Whitney Hollingsworth, 46, wears a lot of hats in life. The Hardy native is the eldest of four; she has three children herself. She holds a degree in religion and philosophy from Roanoke College.
She makes her living selling hearing aids; her spouse is a downtown restaurant owner (Table 50 on Market Street). They live in the Grandin Court neighborhood of Southwest Roanoke.
But in annals of “The Rush Limbaugh Show,” Hollingsworth may forever be known for another reason. As “Whitney in Roanoke,” she one day phoned the radio entertainer, whose show was carried locally on WFIR-AM 960. And she proceeded to call him out on his virulent anti-environmentalism.
Call it Whitney Hollingsworth’s “brush with Rush.” The transcript, which he later had an aide send her, is an entertaining read.
Limbaugh, 70, died last week after losing a battle with lung cancer. To call the conservative talker controversial would be an understatement. During a 33-year career on national radio, he left few dog whistles unblown, in terms of racism, sexism, homosexuality, transgenderism and more.
His passing left many sad and many glad.
That was reflected in tweets when news of his death broke. Many heaped accolades on Limbaugh’s long tenure and called him a hero. Others were less kind.
“You should never say bad things about the dead, only good,” one wag tweeted. “Rush Limbaugh is dead. Good!”
Hollingsworth doesn’t subscribe to such sentiments. She fondly remembers the day in 2005 she called into “The Rush Limbaugh Show” (although she initially thought it occurred in 1999). It was hardly a spout-off-and-hang-up affair. Their conversation lasted a quite a while.
It happened that August; at the time Hollingsworth was working in a Salem factory where the Rush Limbaugh show played daily. Some might regard that as an unfair labor practice. But in that workplace it wasn’t unwelcome, Hollingsworth said.
After an initial jitter or two, she kicked off the conversation with just a tinge of sarcasm.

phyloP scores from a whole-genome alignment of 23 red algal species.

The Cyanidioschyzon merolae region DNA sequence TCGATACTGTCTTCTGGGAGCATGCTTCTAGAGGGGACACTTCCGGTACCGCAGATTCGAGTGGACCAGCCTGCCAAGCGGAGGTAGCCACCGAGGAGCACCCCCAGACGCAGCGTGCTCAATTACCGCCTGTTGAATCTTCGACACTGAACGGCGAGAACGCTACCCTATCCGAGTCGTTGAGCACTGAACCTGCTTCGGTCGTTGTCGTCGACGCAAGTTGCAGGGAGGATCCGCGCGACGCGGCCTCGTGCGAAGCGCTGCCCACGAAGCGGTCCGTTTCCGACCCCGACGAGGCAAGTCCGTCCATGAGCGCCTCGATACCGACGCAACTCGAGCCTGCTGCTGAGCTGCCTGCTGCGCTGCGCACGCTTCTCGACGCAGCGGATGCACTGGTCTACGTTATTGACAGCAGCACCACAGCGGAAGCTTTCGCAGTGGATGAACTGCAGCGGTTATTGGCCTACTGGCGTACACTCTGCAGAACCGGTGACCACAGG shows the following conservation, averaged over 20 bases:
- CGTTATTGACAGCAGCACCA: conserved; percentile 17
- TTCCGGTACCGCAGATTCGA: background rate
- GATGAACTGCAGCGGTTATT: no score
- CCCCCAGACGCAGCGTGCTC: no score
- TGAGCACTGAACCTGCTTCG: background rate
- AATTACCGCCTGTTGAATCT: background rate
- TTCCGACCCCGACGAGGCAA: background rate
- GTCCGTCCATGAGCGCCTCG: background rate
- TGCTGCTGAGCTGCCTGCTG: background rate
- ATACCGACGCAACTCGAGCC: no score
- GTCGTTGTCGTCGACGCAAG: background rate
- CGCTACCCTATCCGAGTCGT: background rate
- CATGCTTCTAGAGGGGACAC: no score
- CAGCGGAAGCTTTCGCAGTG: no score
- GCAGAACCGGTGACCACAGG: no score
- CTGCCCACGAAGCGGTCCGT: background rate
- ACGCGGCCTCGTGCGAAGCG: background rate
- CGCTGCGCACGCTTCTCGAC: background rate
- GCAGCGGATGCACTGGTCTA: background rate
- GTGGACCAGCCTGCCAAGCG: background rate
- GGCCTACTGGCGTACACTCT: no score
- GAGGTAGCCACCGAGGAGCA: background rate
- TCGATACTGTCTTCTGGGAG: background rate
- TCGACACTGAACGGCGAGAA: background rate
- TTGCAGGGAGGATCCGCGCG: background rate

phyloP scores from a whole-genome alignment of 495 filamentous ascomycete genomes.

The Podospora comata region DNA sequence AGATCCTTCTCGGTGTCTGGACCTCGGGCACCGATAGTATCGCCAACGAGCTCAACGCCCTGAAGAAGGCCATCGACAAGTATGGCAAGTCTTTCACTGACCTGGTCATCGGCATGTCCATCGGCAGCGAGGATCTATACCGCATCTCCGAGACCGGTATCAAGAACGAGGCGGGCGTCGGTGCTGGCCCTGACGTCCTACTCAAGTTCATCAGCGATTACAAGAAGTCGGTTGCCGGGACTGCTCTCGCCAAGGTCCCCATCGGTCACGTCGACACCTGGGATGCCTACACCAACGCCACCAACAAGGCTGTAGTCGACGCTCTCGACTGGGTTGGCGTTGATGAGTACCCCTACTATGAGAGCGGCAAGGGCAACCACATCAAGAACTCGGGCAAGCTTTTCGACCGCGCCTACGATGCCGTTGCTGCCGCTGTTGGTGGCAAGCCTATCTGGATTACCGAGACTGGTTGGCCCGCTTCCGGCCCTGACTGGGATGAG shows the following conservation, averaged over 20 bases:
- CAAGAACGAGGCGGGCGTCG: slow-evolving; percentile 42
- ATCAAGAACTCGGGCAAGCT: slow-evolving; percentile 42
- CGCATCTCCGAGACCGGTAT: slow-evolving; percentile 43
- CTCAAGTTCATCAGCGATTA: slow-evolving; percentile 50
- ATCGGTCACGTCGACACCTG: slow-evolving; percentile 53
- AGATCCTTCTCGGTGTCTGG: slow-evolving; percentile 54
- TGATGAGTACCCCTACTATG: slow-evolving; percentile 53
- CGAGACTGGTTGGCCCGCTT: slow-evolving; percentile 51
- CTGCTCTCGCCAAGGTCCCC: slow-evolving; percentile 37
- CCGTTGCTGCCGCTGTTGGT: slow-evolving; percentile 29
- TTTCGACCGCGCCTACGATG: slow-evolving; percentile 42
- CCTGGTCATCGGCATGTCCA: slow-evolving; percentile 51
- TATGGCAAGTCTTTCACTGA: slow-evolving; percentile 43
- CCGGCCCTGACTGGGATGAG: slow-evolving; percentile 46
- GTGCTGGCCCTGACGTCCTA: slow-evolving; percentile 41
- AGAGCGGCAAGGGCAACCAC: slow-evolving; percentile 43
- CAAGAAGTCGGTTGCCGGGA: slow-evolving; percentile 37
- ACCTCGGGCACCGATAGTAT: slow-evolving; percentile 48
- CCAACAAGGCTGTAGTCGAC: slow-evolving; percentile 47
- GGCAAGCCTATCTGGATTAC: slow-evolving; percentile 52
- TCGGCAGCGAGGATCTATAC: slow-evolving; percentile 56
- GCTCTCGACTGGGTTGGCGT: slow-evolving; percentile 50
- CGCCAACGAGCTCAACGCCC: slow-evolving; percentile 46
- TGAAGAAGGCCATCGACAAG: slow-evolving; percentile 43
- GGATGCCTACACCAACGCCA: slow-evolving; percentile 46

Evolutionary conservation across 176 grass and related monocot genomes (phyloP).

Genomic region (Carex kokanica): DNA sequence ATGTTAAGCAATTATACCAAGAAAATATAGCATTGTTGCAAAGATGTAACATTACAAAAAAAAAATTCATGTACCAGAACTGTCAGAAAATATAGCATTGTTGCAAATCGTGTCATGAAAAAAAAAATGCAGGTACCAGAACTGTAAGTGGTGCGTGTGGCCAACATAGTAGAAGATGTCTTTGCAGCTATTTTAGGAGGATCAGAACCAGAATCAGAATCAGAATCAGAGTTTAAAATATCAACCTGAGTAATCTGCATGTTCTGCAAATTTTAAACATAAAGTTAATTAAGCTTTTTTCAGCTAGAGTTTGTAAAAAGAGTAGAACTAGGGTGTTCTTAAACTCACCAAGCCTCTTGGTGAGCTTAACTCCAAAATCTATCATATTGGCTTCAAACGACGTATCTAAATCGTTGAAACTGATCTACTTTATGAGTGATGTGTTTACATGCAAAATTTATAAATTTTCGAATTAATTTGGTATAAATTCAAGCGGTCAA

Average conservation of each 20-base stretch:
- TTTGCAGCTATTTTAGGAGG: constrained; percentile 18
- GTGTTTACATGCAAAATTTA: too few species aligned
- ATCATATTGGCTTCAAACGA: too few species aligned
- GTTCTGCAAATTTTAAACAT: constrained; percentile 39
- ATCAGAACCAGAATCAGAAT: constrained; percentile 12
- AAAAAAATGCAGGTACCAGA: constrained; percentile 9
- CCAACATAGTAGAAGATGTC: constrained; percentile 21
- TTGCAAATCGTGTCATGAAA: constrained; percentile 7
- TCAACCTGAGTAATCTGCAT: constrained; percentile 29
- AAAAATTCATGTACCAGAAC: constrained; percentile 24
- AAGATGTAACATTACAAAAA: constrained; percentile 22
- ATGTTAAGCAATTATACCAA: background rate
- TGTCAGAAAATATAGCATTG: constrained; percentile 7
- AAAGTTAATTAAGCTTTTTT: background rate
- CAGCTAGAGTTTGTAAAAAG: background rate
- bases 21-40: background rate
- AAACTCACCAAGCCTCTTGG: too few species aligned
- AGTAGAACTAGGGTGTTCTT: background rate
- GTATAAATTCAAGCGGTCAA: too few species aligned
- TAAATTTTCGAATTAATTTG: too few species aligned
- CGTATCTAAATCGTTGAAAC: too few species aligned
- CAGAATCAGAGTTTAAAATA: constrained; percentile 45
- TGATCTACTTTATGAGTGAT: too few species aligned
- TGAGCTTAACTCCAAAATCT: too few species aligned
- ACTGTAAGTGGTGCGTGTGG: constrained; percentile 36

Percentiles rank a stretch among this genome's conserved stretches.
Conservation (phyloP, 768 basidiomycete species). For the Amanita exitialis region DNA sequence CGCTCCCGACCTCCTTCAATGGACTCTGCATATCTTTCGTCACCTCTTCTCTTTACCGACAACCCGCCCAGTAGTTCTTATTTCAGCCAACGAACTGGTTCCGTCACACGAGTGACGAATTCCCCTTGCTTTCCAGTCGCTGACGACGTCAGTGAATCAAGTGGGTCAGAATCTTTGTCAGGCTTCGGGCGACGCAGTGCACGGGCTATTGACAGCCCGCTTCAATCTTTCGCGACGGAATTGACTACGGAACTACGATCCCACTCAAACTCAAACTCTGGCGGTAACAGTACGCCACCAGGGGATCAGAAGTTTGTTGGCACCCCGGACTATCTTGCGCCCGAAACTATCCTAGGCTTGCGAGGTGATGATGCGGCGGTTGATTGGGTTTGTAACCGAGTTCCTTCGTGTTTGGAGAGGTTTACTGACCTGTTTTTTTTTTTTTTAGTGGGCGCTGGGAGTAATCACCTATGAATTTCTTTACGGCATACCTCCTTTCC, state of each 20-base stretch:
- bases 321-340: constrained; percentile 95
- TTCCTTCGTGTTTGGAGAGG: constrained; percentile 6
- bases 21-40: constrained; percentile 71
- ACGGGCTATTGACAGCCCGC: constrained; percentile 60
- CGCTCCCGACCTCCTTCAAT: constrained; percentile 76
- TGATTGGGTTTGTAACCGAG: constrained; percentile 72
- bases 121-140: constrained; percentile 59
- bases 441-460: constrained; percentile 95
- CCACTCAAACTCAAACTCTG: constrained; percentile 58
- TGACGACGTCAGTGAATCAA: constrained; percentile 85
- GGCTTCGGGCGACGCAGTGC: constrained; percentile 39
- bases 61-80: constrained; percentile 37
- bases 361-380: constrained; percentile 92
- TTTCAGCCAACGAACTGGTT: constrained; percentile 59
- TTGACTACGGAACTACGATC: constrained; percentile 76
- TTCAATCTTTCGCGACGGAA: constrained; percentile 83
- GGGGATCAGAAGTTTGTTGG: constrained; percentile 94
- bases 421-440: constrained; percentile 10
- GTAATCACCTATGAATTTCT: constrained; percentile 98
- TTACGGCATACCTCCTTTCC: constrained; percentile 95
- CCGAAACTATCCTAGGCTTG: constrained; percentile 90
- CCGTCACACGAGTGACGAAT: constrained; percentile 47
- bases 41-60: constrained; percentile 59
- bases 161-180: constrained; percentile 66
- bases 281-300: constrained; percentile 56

“It seems like to me that you just dismiss the environmental concerns just right offhand,” Hollingsworth told Limbaugh. “And what I’m trying to figure out is: Are you dismissing the harbingers of doom and gloom themselves [the environmentalists], or the environmental concern?”
So began a repartee that went on for more than 4,100 words. Hollingsworth estimated it lasted maybe five or six minutes. At one point, she recalled, Limbaugh carried her over a commercial break to continue. Judging by the transcript, he seemed charmed.
Later, the radio host counted it as among his “greatest hits.” Those were rebroadcast, occasionally, as “The best of Rush” when Limbaugh went on vacation, or took a day off for whatever reason. Sometimes they played years after the fact.
Hollingsworth told me Friday she was bowled over when someone in the radio talker’s studio answered her call at all.
“I was shocked,” she said, comparing it to a teenager who tries to win a prize in a local radio station contest. “They say, ‘the ninth caller wins’ but you never get through. I got through!”
For the record, she considers herself neither a Limbaugh lover nor hater, although “I didn’t believe a word he said.” Both her mom and dad, who still live in Hardy, listened to him “religiously,” she added.